Wanting to keep up with the Joneses is human nature—particularly from an investment perspective. The huge outperformance of large-cap U.S. stocks to just about every other asset class over the last several years has clients who pay fees to advisors wondering why they shouldn't just put their money in a low-cost index fund.
"Some years it doesn't pay to have the diversified portfolio that everyone suggests you should," said Tim Maurer, a CFP and director of personal finance for Buckingham and the BAM Alliance. "Last year was one of those years, and people ask the logical question."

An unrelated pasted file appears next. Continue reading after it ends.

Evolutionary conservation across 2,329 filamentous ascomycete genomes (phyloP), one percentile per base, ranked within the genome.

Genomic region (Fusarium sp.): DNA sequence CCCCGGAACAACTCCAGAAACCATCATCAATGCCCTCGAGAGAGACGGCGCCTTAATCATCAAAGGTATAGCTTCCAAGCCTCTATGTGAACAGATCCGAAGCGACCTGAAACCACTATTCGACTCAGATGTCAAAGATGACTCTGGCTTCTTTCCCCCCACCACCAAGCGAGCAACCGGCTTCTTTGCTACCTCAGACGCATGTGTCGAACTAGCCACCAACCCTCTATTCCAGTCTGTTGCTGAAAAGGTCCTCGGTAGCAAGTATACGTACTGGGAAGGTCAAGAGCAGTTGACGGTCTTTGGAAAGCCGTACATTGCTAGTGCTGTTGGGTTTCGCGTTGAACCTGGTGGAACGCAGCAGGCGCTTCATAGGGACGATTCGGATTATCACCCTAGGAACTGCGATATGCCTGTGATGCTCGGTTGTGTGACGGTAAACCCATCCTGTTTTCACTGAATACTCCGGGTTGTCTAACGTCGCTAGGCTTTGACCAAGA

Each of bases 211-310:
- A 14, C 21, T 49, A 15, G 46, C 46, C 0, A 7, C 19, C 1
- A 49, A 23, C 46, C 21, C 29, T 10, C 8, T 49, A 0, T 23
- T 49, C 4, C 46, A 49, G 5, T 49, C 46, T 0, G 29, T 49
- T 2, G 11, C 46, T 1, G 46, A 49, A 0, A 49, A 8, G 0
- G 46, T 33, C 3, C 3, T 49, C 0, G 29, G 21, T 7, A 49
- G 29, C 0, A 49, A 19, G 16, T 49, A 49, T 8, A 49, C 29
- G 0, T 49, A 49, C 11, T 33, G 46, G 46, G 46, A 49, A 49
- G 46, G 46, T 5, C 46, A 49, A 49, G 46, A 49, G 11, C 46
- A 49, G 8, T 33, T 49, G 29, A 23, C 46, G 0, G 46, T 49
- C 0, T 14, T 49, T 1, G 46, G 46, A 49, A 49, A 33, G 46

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Maurer, like every other financial advisor adhering to the principle of asset diversification, gives them the logical answer.
"I tell them they underperformed because they did the sensible thing and diversified," he said. "We can't guess which asset class will do best, and we would be negligent if we tried. That would make us gamblers."
Sheryl Garrett, a CFP and founder of the Garrett Planning Network, said she's fielding similar questions from people, but for the most part, her clients buy into the idea of diversifying to control risk.
"I heard much of the same stuff about 'danged diversification' in the late '90s; then, a few years later, people said, "OK, I get it,'" she said.